The largest-ever ‘dead zone” in the Gulf Of Mexico might develop this summer, scientists announced this week.
A dead zone, in case you don’t know, occurs in the bottom waters of oceans and large lakes where’s there not enough oxygen to sustain life. Typically, a dead zone is caused when nutrients such as nitrogen and phosphorous run off land and stimulate heavy growth of algae on surface water.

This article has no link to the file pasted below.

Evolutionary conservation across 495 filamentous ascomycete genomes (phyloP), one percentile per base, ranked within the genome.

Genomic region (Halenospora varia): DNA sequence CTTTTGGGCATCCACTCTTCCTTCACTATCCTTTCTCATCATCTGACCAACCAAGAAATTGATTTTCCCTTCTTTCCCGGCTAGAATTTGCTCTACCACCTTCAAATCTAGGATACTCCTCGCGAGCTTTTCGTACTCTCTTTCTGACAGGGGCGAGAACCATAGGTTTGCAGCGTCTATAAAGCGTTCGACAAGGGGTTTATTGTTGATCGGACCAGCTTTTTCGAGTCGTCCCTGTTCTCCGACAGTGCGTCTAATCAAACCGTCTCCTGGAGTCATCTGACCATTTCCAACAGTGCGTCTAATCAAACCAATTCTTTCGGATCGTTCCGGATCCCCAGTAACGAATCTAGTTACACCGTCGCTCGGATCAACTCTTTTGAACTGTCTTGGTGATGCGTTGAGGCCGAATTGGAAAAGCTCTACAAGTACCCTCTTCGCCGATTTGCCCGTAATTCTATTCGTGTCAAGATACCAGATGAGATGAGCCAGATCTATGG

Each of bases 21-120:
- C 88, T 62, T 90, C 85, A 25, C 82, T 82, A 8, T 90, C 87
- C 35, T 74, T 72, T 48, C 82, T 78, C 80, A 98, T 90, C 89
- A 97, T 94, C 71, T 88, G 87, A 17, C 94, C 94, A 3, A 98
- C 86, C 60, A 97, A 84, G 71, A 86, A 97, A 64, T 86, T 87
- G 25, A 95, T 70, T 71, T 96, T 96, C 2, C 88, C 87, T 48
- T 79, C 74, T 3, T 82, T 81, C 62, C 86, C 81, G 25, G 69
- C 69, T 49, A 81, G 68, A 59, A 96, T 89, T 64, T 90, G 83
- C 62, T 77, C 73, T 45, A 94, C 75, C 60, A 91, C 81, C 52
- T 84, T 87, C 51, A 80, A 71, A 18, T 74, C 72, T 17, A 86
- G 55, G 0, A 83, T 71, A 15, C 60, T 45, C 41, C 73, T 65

Experts say heavy spring rains in the U.S. Midwest flushed a lot nutrients into the Mississippi River, which of course drains into the Gulf of Mexico. The experts say that’s set the stage for a dead zone the size of New Jersey to develop in the Gulf.
I once interviewed an advocate of sustainable farming; he talked at length about dead zones. I don’t recall the topic ever coming up in any conversation I’ve ever had with a conventional farmer.
Are you bothered by what’s happening in the Gulf? If so, drop me a line and explain why. If you’re not bothered, or if you think the issue is overblown, drop me a line and tell me why.